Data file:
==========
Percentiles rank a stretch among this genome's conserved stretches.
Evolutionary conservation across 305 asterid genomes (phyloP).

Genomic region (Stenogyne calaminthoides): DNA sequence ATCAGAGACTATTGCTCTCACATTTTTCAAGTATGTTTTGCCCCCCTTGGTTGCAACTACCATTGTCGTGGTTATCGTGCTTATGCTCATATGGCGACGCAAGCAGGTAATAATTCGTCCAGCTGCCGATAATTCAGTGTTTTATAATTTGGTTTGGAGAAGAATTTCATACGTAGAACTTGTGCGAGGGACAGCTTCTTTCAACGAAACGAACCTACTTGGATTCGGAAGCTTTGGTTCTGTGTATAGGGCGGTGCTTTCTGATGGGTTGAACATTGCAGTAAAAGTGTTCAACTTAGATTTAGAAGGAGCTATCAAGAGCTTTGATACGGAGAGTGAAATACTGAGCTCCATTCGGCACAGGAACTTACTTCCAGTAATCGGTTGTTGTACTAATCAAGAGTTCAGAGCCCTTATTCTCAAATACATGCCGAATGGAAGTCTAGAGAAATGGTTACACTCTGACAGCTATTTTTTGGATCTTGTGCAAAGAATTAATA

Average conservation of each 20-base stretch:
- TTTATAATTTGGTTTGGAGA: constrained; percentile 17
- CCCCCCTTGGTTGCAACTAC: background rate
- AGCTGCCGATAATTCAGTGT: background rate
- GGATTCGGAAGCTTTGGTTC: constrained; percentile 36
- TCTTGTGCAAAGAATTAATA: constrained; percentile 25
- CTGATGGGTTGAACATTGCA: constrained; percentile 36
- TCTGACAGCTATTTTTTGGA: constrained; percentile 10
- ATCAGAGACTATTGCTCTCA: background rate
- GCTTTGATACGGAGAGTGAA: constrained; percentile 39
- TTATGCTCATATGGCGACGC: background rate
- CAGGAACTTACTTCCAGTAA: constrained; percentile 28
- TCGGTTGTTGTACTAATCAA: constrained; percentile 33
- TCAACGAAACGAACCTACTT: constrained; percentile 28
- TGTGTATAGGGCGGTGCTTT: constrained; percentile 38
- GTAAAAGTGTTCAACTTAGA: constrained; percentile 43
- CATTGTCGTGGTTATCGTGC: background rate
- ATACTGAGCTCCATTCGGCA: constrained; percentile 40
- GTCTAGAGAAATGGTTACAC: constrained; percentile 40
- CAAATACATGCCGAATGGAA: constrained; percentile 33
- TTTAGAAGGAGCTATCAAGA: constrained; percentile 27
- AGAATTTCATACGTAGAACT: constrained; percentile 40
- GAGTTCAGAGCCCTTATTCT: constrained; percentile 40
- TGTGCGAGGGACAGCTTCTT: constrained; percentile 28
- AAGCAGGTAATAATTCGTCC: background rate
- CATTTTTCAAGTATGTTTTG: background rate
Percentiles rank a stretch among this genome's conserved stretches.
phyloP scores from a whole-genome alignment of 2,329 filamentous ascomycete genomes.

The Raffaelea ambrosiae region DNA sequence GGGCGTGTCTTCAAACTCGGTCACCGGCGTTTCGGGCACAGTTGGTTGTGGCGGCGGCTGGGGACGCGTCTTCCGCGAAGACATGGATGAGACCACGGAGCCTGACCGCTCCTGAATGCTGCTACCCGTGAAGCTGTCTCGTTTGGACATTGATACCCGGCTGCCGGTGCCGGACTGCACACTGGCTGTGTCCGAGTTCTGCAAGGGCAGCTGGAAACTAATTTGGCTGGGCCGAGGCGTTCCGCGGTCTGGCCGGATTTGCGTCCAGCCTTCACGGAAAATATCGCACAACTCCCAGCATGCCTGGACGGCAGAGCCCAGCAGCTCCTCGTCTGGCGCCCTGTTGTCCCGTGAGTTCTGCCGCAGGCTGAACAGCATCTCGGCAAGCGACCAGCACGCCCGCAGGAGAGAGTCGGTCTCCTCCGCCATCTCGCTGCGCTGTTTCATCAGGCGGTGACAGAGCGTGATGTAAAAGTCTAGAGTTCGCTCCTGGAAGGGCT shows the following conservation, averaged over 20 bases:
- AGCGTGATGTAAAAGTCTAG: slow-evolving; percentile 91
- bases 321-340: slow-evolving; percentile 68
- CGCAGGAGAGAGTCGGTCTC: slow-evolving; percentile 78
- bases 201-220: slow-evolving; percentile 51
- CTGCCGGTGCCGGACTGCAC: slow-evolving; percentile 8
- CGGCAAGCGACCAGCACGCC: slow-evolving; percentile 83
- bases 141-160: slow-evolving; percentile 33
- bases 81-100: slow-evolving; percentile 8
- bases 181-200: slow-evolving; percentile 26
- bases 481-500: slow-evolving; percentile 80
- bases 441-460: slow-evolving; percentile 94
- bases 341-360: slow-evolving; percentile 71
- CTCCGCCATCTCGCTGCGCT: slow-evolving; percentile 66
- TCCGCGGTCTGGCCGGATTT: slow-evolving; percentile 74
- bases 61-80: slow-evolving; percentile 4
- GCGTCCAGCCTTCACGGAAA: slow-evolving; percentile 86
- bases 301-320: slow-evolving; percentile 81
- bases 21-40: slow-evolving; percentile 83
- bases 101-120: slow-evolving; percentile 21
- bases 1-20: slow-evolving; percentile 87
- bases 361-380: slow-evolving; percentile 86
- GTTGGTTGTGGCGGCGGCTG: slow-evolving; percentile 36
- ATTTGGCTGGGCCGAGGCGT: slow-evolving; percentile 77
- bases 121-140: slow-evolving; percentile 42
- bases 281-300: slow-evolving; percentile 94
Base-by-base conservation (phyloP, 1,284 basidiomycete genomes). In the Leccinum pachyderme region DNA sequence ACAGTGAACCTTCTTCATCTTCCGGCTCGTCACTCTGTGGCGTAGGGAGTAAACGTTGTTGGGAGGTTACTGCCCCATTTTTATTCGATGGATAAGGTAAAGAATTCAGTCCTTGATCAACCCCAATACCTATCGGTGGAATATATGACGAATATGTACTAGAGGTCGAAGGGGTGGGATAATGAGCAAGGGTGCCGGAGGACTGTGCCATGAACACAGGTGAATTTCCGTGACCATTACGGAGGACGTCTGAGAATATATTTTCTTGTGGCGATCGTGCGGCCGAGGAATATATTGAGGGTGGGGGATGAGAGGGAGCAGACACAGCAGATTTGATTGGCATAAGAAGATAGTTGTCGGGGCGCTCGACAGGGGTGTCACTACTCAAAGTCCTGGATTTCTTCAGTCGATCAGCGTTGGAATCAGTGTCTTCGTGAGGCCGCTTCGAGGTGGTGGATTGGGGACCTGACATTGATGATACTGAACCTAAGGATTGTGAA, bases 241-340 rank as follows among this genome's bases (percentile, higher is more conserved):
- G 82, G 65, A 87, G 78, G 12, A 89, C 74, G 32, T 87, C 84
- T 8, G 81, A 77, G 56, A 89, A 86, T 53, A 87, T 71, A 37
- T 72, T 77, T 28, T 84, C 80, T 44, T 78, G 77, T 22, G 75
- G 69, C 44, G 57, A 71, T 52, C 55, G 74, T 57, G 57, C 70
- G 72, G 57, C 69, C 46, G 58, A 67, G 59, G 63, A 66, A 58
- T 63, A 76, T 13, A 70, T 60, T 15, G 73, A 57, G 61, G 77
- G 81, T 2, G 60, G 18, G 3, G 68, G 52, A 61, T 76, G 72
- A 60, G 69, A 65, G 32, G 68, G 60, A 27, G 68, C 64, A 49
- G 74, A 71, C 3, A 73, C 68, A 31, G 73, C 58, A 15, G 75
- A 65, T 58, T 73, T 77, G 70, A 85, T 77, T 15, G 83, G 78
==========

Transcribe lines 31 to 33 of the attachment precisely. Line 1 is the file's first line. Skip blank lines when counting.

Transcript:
phyloP scores from a whole-genome alignment of 2,329 filamentous ascomycete genomes.

The Raffaelea ambrosiae region DNA sequence GGGCGTGTCTTCAAACTCGGTCACCGGCGTTTCGGGCACAGTTGGTTGTGGCGGCGGCTGGGGACGCGTCTTCCGCGAAGACATGGATGAGACCACGGAGCCTGACCGCTCCTGAATGCTGCTACCCGTGAAGCTGTCTCGTTTGGACATTGATACCCGGCTGCCGGTGCCGGACTGCACACTGGCTGTGTCCGAGTTCTGCAAGGGCAGCTGGAAACTAATTTGGCTGGGCCGAGGCGTTCCGCGGTCTGGCCGGATTTGCGTCCAGCCTTCACGGAAAATATCGCACAACTCCCAGCATGCCTGGACGGCAGAGCCCAGCAGCTCCTCGTCTGGCGCCCTGTTGTCCCGTGAGTTCTGCCGCAGGCTGAACAGCATCTCGGCAAGCGACCAGCACGCCCGCAGGAGAGAGTCGGTCTCCTCCGCCATCTCGCTGCGCTGTTTCATCAGGCGGTGACAGAGCGTGATGTAAAAGTCTAGAGTTCGCTCCTGGAAGGGCT shows the following conservation, averaged over 20 bases:
- AGCGTGATGTAAAAGTCTAG: slow-evolving; percentile 91